Stocks in the U.S. have become expensive enough relative to sales that their valuation may curtail any gains, according to Jack Ablin, chief investment officer at BMO Private Bank.
The attached chart displays the Standard & Poor’s 500 Index’s price-to-sales ratio, which Ablin cited in a July 8 report. Yesterday’s reading was 1.84 times sales, just below a peak of 1.87 times when the S&P 500 set a record on May 21. The earlier ratio was the highest since February 2001.
“While valuation is not a market-timing tool, it does represent one of the most serious headwinds investors face this year,” Ablin wrote. The Chicago-based investor also referred to the potential for lower revenue and earnings.
S&P 500 sales dropped 4.3 percent in the second quarter, according to analyst estimates compiled by Bloomberg. The projected decline reflects falling revenue at commodity producers and industrial companies. First-quarter sales for the S&P 500 slid 3 percent, the biggest retreat since 2009.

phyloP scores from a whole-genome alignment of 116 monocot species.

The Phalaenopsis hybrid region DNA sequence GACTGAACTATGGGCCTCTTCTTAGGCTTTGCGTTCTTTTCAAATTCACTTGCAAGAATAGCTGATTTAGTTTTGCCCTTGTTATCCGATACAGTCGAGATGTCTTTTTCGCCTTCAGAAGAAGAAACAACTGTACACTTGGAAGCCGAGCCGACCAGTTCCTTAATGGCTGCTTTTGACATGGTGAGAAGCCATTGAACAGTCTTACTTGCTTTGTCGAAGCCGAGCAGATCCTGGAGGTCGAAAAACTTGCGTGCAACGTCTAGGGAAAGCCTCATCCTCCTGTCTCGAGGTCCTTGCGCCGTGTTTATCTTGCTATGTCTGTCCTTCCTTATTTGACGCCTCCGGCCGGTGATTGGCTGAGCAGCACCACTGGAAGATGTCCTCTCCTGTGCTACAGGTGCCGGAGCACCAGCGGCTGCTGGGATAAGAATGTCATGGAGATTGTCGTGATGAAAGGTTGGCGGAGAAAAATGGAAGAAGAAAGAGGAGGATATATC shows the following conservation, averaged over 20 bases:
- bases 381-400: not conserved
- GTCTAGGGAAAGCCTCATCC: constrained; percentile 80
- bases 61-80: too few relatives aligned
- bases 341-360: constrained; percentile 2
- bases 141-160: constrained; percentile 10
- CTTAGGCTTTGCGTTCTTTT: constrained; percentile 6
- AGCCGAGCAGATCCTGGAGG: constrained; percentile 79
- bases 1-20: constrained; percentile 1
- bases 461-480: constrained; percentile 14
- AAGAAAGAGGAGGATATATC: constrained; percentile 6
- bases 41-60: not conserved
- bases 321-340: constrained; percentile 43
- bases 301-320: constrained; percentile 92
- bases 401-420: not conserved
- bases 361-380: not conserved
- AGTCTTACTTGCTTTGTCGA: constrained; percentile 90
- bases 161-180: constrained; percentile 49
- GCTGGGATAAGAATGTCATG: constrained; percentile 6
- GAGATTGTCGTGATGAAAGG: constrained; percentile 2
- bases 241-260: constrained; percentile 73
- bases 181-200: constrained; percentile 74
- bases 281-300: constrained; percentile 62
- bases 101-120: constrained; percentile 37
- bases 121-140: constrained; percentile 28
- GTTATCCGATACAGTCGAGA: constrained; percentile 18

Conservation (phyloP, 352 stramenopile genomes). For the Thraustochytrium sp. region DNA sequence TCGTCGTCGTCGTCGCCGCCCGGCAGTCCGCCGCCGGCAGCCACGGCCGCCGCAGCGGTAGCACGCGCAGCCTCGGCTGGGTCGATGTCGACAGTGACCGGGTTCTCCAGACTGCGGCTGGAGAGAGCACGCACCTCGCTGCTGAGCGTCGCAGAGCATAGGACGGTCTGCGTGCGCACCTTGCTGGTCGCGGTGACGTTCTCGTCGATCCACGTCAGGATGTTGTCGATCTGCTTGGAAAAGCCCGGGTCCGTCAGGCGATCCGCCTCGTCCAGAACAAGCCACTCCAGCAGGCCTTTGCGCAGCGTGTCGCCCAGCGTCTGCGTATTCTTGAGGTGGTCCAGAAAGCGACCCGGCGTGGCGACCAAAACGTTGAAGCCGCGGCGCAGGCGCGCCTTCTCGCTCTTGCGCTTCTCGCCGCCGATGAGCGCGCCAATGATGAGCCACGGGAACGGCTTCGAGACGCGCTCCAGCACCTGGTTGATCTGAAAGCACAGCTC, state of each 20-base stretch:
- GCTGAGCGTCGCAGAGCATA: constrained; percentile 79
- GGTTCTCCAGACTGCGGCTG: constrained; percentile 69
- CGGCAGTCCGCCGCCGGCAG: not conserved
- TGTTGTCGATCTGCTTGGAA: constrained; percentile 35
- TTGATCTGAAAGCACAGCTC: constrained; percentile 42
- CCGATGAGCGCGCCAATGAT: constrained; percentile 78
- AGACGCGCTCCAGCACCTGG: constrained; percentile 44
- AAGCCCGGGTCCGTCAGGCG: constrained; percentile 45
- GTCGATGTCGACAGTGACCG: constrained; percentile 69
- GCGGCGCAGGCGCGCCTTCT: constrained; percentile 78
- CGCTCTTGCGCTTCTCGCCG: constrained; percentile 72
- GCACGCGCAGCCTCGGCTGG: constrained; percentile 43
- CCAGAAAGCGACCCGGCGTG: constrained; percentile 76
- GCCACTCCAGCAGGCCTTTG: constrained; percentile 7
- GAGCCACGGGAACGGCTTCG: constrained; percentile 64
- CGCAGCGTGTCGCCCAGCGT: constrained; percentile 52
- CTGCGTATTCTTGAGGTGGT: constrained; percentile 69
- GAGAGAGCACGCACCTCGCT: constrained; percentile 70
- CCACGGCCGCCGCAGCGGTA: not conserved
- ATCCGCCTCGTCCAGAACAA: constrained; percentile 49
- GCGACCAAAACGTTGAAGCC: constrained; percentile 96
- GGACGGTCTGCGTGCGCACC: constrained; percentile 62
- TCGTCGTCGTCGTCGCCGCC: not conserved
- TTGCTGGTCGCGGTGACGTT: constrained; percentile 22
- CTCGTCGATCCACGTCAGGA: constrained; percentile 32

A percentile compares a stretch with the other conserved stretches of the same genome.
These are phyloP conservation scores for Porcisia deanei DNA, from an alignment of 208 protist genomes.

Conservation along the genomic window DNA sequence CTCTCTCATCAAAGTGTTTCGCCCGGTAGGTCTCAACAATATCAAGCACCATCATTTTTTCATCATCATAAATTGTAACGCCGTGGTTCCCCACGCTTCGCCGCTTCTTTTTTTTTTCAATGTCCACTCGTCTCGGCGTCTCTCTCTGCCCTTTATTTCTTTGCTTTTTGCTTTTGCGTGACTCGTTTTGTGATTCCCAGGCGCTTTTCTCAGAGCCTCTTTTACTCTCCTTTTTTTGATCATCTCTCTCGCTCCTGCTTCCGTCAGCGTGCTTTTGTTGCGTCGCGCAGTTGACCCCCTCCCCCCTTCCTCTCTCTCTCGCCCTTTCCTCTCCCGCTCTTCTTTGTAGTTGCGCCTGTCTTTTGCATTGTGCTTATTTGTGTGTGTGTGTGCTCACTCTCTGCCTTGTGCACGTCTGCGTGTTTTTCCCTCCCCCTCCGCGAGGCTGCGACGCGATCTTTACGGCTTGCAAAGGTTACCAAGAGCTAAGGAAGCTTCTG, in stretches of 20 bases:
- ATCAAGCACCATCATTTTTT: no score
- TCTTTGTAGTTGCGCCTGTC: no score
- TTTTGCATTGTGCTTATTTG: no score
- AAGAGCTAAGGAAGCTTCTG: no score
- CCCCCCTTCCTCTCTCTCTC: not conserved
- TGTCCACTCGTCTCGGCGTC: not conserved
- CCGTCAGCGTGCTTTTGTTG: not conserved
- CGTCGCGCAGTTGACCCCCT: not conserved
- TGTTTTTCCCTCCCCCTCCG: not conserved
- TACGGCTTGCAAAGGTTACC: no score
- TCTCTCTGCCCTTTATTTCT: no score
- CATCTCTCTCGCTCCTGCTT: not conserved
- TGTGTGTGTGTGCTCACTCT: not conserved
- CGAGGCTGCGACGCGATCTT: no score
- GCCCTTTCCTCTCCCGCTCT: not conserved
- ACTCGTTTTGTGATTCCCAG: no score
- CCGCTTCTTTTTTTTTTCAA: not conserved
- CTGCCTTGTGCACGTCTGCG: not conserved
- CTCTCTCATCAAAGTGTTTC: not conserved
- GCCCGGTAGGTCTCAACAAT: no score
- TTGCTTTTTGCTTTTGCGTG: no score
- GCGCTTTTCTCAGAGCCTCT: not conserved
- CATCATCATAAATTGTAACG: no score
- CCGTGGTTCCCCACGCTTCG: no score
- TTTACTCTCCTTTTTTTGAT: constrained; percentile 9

Profit slumped 6.4 percent last quarter for the index’s companies, according to analysts. To be sure, they mistakenly predicted falling S&P 500 earnings five other times since 2009. In the first quarter, a projected 5.8 percent decline when the period ended wound up as a 0.7 percent increase.
Stock repurchases contributed to the earnings-per-share growth, Ablin wrote, though he added that they aren’t always in shareholders’ best interest. As he put it: “Buybacks are often indicative of short-term thinking, akin in some cases to feasting on Twinkies in preparation for a marathon.”